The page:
The energy efficiency target plays a significant role in combatting climate change. If we apply the 2018-target to just the coal powered electricity generation in the EU, we will see a decrease in electricity production of around 36 TWh. This is approximately the same as the total expected energy production from Danish windmills in 2030 (estimated to be 40 TWh in Energinet 20218). This includes 1 GW of an energy island being fully operational.
Thus, there is generally a large, green export potential within the EU when approaching 2030. Just when phasing-out coal to electricity Danish companies can realistically expect green export of 60 billion EUR either from wind technology or energy efficiency solutions. This potential will further increase when industries decarbonise, and most cars will be electricity driven. The EU directives regarding energy efficiency will further drive Danish green export within EU.
2. Global potential when phasing out coal
A new report from the Ministry of Industry, Business and Financial Affairs9 shows that most green export is within the EU, which is why the analysis has focused on this area. The report also shows that a relatively small share of the export goes to the BRIC-countries. Especially India and China have energy systems based on coal as an energy input, cf. Figure 2. They also have a very low renewable electricity share. Given the climate challenges these economies also need to start phasing out coal and instead implement sustainable energy and energy efficiency solutions.
Given the small current export and the climate challenges, there is a potential for green export to these two countries, especially for energy efficiency solutions and energy services.10 However, a phaseout of coal in the short run towards 2030 seems unlikely, as China struggles to balance its economic growth with climate challenges.11 Still, China have pledged not to build new coal-fire projects abroad indicating a step towards less coal.12 If the Danish export share remain unchanged green export will be very large, especially in the long run, when these economies go from coal towards renewables.
3. Perspectives of COP26 and Danish climate solutions
Balancing economic growth with the green transition is problematic as exemplified in China with a current 1:1 relation between economic growth and CO2-emmissions. However, the example of Denmark and its electricity supply indicates, that economic growth and green transition can go hand in hand – at least in a mature, developed, small economy such as the Danish economy.
In the future, Danish, green export has a large potential, both economically, but also with regard to climate challenges. The business community is part of the international efforts to combat climate change. At COP26 in Glasgow, Danish business will attend as part of the State of Green’s business pavilion CLIMATE PARTNERSHIPS TOWARDS 2030.
More than 25 companies representing a wide portfolio of climate change solutions, green jobs, economic growth and decarbonization. In general, Danish companies can provide green technological export, not only for the benefit of Denmark, but also for the benefit of the climate.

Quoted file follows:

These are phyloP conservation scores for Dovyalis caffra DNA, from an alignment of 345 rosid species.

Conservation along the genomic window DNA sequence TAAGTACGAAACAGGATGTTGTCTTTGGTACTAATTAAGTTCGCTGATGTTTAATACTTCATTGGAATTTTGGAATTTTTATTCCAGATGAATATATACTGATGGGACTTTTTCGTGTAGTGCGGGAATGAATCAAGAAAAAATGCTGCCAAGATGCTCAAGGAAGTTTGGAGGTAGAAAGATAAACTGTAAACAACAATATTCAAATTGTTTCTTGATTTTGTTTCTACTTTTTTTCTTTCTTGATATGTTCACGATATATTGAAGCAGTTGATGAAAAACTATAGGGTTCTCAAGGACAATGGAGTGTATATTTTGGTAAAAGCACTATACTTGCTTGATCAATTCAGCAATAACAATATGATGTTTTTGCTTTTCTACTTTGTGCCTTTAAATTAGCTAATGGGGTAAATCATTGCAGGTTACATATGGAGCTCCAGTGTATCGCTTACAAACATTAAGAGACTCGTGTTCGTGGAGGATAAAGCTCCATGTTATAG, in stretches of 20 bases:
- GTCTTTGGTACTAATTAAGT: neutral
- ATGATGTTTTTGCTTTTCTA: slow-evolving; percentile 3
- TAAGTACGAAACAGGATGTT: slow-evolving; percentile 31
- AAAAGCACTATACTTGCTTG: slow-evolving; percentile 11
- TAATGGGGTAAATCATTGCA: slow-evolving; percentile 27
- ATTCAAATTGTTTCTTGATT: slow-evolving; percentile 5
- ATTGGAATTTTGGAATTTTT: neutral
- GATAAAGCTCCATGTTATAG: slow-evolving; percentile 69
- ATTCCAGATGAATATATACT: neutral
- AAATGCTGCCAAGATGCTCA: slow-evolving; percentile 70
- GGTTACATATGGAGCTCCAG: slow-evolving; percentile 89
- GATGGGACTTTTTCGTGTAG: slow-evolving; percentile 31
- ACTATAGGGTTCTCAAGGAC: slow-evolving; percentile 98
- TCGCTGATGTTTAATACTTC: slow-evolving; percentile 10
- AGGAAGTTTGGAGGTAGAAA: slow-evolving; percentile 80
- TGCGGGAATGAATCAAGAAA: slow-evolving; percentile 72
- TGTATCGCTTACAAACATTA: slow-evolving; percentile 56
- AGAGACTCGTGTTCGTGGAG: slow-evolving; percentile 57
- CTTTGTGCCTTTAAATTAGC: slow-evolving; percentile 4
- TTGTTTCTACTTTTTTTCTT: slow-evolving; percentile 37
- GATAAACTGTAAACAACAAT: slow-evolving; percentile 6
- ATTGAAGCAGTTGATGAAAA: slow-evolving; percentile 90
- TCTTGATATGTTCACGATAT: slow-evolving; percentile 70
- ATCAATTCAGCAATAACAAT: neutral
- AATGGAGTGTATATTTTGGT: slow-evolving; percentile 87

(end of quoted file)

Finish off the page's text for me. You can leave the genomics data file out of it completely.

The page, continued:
List of partners
Accenture, cBrain, Copenhagen Infrastructure Partners, COWI,
Danfoss, Danske Bank, EC Power, FLSmidth, Mærsk McKinney Møller, (Center for Zero Carbon Shipping), Nature Energy, NREP, Schmidt Hammer Lassen, Ørsted, PensionDanmark,
PFA, Rambøll, ROCKWOOL, Seluxit, Danica Pension, Novo Nordisk, Velux, Haldor Topsoe, Aarhus kommune, Energinet, Climate Investment Coalition. IDA.
The Danish Ministry for Business has estimated that there are more than 76.000 Danish jobs in the Danish “Green Sector”. In 2020 green exports delivered 12 per cent of the total Danish ex-port of goods.
- ^World Energy Outlook 2020 – Analysis - IEA
- ^IEA, 2020
- ^On energy islands (stateofgreen.com)
- ^Data sheet from the Danish Energy Agency (ens.dk)
- ^5 The Danish Energy Agency expect around a doubling in consumption of electricity in 2030 relative to now in Denmark. This is because electrifica-tion plays and important role in decarbonising industrial production as well as in transport. This development can also be expected in the rest of Europe.
- ^Net electricity generation, EU27, 2019 (ec.europa.eu)
- ^Eksport af energiteknologi og-service 2020 | Danish Energy Agency (ens.dk)
- ^Analyseforudsætninger til Energinet | Danish Energy Agency (ens.dk)
- ^Redegørelse om virksomheders grønne omstilling (em.dk)
- ^Export of wind technology is limited today and is also expected to be lim-ited in the future, as windmills are expected to be produced locally. How-ever, wind technology services and special components are expected to contribute to green Danish export.
- ^China coal prices hit record highs, early winter chill adds to energy woes | Reuters
- ^China pledges to stop building new coal energy plants abroad - BBC News